To start with, there are two ways of accessing your discourse instance: 1. by exposing a port, 2. via websocket. I believe I learned somewhere on this forum that the websocket is faster/ more efficient so this is what I’m using, but exposing a port should be a lot easier, so if you can’t get the socket to work, try exposing a port (more on that below).

So let’s assume you have completed the 30-minute standard installation and let’s assume that you didn’t let discourse acquire a lets encrypt cert yet - because you don’t need it when using a reverse proxy. NPM will take care of that. It doesn’t matter, though, if you already have certificate. NPM will simply get a new one.

1. Install NPM

Next step is to install NPM so that you will have two more docker containers running (NPM and its database container).

Next is the tricky part that you’re asking about.

The first obstacle is that discourse runs on the default docker bridge network while NPM by default runs on a default “user created network” (called npm_default in my case) which means that NPM can’t see discourse. :cry:

2. Bring all containers into the default bridge network

So as long as I don’t know if and how discourse can be moved to a custom network, we have to move NPM into the default bridge network. We can do this by adding network_mode: bridge to both NPM containers in our docker compose file.

3. Use IP address instead of service name

The next problem is that the standard docker compose file won’t work any more if you just move it to the bridge network. NPM won’t be able to find its database container anymore. This is because internal DNS resolution for service names (which the docker-compose file relies on) is only available on user created networks, not on the default docker networks. So we have to resort to hard coded IP addresses (which is why this is definitely not the optimal solution because it will break if your container IPs change). So you need to start the container even though you know it wont work, note the IP of the NPM database container, and replace DB_MYSQL_HOST: "db" in your docker compose file with DB_MYSQL_HOST: "<db_container_IP>".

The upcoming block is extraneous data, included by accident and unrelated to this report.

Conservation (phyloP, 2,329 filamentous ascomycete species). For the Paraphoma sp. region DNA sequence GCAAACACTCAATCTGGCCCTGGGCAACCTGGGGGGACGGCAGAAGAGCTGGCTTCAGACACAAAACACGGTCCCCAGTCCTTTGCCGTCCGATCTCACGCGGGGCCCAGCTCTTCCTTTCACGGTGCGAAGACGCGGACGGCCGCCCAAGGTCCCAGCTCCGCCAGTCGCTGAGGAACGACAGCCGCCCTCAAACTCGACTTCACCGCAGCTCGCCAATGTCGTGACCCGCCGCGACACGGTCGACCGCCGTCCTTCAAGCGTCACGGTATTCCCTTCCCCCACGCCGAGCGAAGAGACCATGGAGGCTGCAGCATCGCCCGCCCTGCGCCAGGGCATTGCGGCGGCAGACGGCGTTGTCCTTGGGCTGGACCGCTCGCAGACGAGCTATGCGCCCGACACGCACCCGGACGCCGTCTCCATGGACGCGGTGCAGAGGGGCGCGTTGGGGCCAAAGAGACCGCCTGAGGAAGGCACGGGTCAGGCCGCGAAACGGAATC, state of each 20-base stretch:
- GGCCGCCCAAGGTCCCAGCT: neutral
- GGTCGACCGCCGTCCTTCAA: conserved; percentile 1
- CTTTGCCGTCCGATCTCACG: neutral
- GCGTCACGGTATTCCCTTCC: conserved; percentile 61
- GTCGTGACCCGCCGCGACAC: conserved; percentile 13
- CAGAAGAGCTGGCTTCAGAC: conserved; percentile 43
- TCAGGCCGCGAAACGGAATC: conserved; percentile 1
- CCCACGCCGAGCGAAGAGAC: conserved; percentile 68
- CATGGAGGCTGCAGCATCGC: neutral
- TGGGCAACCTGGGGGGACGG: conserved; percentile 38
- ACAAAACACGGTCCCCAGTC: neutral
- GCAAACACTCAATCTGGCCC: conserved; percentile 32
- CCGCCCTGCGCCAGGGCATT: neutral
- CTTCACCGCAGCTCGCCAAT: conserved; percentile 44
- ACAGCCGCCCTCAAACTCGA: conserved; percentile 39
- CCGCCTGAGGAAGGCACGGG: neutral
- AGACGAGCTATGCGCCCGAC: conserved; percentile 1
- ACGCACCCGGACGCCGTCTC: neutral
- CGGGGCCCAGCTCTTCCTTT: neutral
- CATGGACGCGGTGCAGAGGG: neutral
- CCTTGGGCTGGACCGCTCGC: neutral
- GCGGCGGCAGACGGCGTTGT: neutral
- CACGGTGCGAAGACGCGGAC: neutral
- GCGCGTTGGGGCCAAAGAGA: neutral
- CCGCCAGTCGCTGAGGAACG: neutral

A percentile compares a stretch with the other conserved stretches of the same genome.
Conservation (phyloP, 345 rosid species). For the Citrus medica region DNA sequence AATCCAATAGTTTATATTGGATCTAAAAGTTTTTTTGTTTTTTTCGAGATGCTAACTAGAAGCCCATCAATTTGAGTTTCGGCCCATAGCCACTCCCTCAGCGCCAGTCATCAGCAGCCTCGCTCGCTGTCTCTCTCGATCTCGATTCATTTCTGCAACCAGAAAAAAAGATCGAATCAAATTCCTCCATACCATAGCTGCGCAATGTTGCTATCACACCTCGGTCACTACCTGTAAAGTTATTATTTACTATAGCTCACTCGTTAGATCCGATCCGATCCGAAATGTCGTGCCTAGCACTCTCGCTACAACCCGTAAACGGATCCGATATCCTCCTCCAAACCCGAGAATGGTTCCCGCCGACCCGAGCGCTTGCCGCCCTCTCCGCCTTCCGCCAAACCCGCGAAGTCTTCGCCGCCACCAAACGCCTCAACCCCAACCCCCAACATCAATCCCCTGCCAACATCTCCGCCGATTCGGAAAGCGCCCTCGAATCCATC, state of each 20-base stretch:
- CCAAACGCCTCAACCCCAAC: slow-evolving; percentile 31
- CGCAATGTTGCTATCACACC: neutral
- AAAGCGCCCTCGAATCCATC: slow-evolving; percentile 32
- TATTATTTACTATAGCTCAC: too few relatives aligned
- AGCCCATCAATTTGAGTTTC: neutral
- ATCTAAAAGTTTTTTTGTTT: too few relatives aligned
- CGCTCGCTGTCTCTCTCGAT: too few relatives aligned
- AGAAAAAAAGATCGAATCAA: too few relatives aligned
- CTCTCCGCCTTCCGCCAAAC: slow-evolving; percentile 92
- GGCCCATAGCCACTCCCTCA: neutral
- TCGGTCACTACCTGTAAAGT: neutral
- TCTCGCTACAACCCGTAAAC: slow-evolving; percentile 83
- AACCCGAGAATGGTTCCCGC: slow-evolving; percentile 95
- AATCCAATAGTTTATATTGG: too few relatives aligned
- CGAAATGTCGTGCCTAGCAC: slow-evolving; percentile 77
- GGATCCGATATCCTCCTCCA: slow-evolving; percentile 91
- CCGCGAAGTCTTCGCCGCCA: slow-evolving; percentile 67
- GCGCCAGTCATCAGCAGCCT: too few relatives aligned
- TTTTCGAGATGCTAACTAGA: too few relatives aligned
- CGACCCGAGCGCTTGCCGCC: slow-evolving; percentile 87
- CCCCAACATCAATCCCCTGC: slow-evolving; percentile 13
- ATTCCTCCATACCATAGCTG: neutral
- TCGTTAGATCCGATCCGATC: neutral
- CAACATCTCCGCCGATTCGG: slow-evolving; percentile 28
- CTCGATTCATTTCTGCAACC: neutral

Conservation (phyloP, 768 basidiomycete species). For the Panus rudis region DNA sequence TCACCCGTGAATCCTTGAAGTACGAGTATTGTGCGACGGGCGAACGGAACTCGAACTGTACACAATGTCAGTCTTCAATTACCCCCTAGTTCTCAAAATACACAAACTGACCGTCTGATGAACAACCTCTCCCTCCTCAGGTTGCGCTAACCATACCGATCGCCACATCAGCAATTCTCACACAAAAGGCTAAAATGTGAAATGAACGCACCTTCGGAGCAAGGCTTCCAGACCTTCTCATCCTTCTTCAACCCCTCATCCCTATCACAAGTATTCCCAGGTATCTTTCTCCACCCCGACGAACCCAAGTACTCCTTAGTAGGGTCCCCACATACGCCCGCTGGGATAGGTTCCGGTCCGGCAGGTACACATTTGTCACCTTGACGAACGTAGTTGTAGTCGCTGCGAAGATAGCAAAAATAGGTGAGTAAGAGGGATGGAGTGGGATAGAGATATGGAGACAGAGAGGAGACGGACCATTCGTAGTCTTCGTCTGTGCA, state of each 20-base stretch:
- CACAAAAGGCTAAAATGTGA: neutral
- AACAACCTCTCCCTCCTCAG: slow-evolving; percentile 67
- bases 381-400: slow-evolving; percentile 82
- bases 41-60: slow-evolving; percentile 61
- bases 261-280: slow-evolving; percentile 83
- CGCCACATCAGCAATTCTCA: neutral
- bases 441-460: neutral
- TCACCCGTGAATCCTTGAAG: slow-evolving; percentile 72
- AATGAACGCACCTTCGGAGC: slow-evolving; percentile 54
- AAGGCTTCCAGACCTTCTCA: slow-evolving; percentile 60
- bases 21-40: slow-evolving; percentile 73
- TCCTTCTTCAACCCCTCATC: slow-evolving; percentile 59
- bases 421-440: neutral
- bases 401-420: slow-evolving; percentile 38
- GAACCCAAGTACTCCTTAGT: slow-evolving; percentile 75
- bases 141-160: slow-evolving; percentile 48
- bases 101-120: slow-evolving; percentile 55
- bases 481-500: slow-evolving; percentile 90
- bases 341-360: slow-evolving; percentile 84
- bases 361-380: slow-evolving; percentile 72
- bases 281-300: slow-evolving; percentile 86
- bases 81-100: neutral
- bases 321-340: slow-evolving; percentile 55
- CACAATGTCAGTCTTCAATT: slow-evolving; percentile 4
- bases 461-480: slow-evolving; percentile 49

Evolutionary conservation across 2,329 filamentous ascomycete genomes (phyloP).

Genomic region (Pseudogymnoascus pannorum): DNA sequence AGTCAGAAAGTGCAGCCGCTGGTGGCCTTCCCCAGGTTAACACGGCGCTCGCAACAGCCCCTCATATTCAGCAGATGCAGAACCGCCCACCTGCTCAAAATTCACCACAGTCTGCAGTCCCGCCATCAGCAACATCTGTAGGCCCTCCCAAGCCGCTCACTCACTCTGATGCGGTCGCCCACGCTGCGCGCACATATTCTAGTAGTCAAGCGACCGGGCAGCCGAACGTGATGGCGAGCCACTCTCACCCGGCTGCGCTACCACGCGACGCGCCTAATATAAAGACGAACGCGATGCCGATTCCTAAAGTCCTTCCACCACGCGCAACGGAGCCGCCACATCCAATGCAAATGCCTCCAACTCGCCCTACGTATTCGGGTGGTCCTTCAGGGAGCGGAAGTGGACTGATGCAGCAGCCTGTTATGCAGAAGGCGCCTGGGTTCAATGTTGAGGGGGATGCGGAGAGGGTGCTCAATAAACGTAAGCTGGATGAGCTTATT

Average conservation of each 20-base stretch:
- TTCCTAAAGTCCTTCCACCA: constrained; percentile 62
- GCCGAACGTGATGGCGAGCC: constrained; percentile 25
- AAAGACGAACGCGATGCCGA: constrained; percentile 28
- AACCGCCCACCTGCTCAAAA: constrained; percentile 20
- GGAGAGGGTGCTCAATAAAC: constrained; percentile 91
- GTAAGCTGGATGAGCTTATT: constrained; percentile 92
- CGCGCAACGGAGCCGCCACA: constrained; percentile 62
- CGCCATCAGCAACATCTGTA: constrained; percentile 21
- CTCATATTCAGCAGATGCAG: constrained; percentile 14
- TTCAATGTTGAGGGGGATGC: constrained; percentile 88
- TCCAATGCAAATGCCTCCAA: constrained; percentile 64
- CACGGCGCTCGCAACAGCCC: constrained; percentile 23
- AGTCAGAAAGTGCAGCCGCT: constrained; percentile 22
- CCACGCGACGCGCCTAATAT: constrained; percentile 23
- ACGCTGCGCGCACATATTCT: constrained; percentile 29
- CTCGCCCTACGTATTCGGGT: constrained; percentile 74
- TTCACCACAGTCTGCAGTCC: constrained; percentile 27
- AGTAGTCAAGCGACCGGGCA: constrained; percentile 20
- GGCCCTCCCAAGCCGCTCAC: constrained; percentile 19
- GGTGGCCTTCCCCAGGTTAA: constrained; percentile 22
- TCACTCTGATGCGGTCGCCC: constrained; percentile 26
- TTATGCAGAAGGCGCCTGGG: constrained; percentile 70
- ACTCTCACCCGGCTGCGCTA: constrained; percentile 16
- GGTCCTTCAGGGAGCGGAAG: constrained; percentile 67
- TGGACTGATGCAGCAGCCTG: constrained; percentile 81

So now all containers should be on the default bridge network so that NPM can see both discourse and its database.

4. Make discourse accessible

But “seeing” discourse and being able to access it is not the same thing. So you need to make sure that discourse will accept whatever traffic NPM forwards to it. If you don’t care about using the websocket, I suppose you can just point NPM to port 80 (not 443) of your discourse container-IP, like this:

Havn’t tested this, though. As I mentioned, I’m using the websocket setup, which requires some further steps. Note that the hostname/IP and port above will be ignored when you use the websocket.

5. Configure app.yml to use websocket

This is explained in the OP, so I won’t go into this.

6. Mount websocket in NPM container

We need to give NPM access to the websocket by mounting it as a volume: - /var/discourse/shared/standalone/nginx.http.sock:/var/discourse/shared/standalone/nginx.http.sock. This is the final change to the default NPM docker compose file, so here is the final version that works for me:

version: '3'
services:
  app:
    image: 'jc21/nginx-proxy-manager:latest'
    restart: unless-stopped
    network_mode: bridge
    ports:
      - '80:80'
      - '81:81'
      - '443:443'
    environment:
      DB_MYSQL_HOST: "172.17.0.6"
      DB_MYSQL_PORT: 3306
      DB_MYSQL_USER: "npm"
      DB_MYSQL_PASSWORD: "my-super-safe-pwd"
      DB_MYSQL_NAME: "npm"
    volumes:
      - ./data:/data
      - ./letsencrypt:/etc/letsencrypt
      - /var/discourse/shared/standalone/nginx.http.sock:/var/discourse/shared/standalone/nginx.http.sock
  db:
    image: 'jc21/mariadb-aria:latest'
    restart: unless-stopped
    network_mode: bridge
    environment:
      MYSQL_ROOT_PASSWORD: 'my-super-safe-pwd'
      MYSQL_DATABASE: 'npm'
      MYSQL_USER: 'npm'
      MYSQL_PASSWORD: 'my-super-safe-pwd'
    volumes:
      - ./data/mysql:/var/lib/mysql

7. Configure NPM to use the websocket